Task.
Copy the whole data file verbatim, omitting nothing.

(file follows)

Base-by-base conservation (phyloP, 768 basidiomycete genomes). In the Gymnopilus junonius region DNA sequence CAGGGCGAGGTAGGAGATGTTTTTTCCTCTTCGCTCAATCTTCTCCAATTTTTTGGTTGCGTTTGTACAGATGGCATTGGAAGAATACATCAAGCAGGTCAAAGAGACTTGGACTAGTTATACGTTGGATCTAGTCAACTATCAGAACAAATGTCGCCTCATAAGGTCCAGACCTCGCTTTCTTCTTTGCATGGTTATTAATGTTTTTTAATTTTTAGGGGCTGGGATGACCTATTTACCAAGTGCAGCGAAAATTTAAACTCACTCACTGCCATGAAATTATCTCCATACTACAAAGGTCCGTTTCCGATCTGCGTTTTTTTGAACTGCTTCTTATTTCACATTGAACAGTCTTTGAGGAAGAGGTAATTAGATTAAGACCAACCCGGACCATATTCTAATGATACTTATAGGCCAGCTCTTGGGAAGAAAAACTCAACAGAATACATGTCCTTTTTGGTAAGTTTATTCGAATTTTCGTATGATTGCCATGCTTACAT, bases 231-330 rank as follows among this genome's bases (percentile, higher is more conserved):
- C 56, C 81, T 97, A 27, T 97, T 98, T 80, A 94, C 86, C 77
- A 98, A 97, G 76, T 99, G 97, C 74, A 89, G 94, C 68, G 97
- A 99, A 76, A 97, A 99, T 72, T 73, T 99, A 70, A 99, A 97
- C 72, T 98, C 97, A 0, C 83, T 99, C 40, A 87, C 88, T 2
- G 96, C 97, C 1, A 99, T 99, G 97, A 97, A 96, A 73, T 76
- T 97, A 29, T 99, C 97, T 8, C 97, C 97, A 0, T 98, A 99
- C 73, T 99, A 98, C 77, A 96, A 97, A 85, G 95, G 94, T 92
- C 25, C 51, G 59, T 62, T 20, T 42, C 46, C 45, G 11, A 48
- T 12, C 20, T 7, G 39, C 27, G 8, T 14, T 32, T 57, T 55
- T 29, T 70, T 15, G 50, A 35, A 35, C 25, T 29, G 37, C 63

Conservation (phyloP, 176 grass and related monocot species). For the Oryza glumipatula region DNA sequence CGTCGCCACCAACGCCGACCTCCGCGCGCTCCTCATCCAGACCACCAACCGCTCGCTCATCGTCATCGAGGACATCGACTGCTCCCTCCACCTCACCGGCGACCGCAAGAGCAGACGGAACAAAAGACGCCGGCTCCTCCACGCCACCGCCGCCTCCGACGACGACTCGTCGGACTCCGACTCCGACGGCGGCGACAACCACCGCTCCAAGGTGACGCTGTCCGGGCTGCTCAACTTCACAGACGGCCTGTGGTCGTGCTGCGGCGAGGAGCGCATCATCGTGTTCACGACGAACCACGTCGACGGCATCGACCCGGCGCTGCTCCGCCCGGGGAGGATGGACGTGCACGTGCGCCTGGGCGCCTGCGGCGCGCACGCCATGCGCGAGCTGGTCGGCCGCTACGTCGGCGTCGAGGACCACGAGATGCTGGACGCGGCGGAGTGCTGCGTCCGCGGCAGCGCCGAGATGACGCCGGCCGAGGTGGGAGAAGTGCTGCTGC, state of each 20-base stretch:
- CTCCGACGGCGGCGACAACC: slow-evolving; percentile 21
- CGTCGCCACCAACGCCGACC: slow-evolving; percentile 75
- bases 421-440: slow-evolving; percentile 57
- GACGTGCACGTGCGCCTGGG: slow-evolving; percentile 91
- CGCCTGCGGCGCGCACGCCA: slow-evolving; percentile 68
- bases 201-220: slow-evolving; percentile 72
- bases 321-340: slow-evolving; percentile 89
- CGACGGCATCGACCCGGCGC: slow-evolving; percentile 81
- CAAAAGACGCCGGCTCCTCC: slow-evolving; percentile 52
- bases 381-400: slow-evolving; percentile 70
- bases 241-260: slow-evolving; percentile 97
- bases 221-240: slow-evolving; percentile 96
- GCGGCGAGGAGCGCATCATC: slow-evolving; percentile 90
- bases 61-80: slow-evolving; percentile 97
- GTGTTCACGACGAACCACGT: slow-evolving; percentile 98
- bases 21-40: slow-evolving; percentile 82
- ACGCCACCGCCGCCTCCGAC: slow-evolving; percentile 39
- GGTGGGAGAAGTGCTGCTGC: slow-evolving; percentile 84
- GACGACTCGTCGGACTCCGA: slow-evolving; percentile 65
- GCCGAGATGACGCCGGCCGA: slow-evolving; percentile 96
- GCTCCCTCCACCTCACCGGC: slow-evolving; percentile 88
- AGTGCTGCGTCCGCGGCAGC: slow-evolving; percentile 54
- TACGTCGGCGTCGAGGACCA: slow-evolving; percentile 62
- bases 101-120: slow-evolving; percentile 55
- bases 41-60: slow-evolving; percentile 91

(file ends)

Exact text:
Base-by-base conservation (phyloP, 768 basidiomycete genomes). In the Gymnopilus junonius region DNA sequence CAGGGCGAGGTAGGAGATGTTTTTTCCTCTTCGCTCAATCTTCTCCAATTTTTTGGTTGCGTTTGTACAGATGGCATTGGAAGAATACATCAAGCAGGTCAAAGAGACTTGGACTAGTTATACGTTGGATCTAGTCAACTATCAGAACAAATGTCGCCTCATAAGGTCCAGACCTCGCTTTCTTCTTTGCATGGTTATTAATGTTTTTTAATTTTTAGGGGCTGGGATGACCTATTTACCAAGTGCAGCGAAAATTTAAACTCACTCACTGCCATGAAATTATCTCCATACTACAAAGGTCCGTTTCCGATCTGCGTTTTTTTGAACTGCTTCTTATTTCACATTGAACAGTCTTTGAGGAAGAGGTAATTAGATTAAGACCAACCCGGACCATATTCTAATGATACTTATAGGCCAGCTCTTGGGAAGAAAAACTCAACAGAATACATGTCCTTTTTGGTAAGTTTATTCGAATTTTCGTATGATTGCCATGCTTACAT, bases 231-330 rank as follows among this genome's bases (percentile, higher is more conserved):
- C 56, C 81, T 97, A 27, T 97, T 98, T 80, A 94, C 86, C 77
- A 98, A 97, G 76, T 99, G 97, C 74, A 89, G 94, C 68, G 97
- A 99, A 76, A 97, A 99, T 72, T 73, T 99, A 70, A 99, A 97
- C 72, T 98, C 97, A 0, C 83, T 99, C 40, A 87, C 88, T 2
- G 96, C 97, C 1, A 99, T 99, G 97, A 97, A 96, A 73, T 76
- T 97, A 29, T 99, C 97, T 8, C 97, C 97, A 0, T 98, A 99
- C 73, T 99, A 98, C 77, A 96, A 97, A 85, G 95, G 94, T 92
- C 25, C 51, G 59, T 62, T 20, T 42, C 46, C 45, G 11, A 48
- T 12, C 20, T 7, G 39, C 27, G 8, T 14, T 32, T 57, T 55
- T 29, T 70, T 15, G 50, A 35, A 35, C 25, T 29, G 37, C 63

Conservation (phyloP, 176 grass and related monocot species). For the Oryza glumipatula region DNA sequence CGTCGCCACCAACGCCGACCTCCGCGCGCTCCTCATCCAGACCACCAACCGCTCGCTCATCGTCATCGAGGACATCGACTGCTCCCTCCACCTCACCGGCGACCGCAAGAGCAGACGGAACAAAAGACGCCGGCTCCTCCACGCCACCGCCGCCTCCGACGACGACTCGTCGGACTCCGACTCCGACGGCGGCGACAACCACCGCTCCAAGGTGACGCTGTCCGGGCTGCTCAACTTCACAGACGGCCTGTGGTCGTGCTGCGGCGAGGAGCGCATCATCGTGTTCACGACGAACCACGTCGACGGCATCGACCCGGCGCTGCTCCGCCCGGGGAGGATGGACGTGCACGTGCGCCTGGGCGCCTGCGGCGCGCACGCCATGCGCGAGCTGGTCGGCCGCTACGTCGGCGTCGAGGACCACGAGATGCTGGACGCGGCGGAGTGCTGCGTCCGCGGCAGCGCCGAGATGACGCCGGCCGAGGTGGGAGAAGTGCTGCTGC, state of each 20-base stretch:
- CTCCGACGGCGGCGACAACC: slow-evolving; percentile 21
- CGTCGCCACCAACGCCGACC: slow-evolving; percentile 75
- bases 421-440: slow-evolving; percentile 57
- GACGTGCACGTGCGCCTGGG: slow-evolving; percentile 91
- CGCCTGCGGCGCGCACGCCA: slow-evolving; percentile 68
- bases 201-220: slow-evolving; percentile 72
- bases 321-340: slow-evolving; percentile 89
- CGACGGCATCGACCCGGCGC: slow-evolving; percentile 81
- CAAAAGACGCCGGCTCCTCC: slow-evolving; percentile 52
- bases 381-400: slow-evolving; percentile 70
- bases 241-260: slow-evolving; percentile 97
- bases 221-240: slow-evolving; percentile 96
- GCGGCGAGGAGCGCATCATC: slow-evolving; percentile 90
- bases 61-80: slow-evolving; percentile 97
- GTGTTCACGACGAACCACGT: slow-evolving; percentile 98
- bases 21-40: slow-evolving; percentile 82
- ACGCCACCGCCGCCTCCGAC: slow-evolving; percentile 39
- GGTGGGAGAAGTGCTGCTGC: slow-evolving; percentile 84
- GACGACTCGTCGGACTCCGA: slow-evolving; percentile 65
- GCCGAGATGACGCCGGCCGA: slow-evolving; percentile 96
- GCTCCCTCCACCTCACCGGC: slow-evolving; percentile 88
- AGTGCTGCGTCCGCGGCAGC: slow-evolving; percentile 54
- TACGTCGGCGTCGAGGACCA: slow-evolving; percentile 62
- bases 101-120: slow-evolving; percentile 55
- bases 41-60: slow-evolving; percentile 91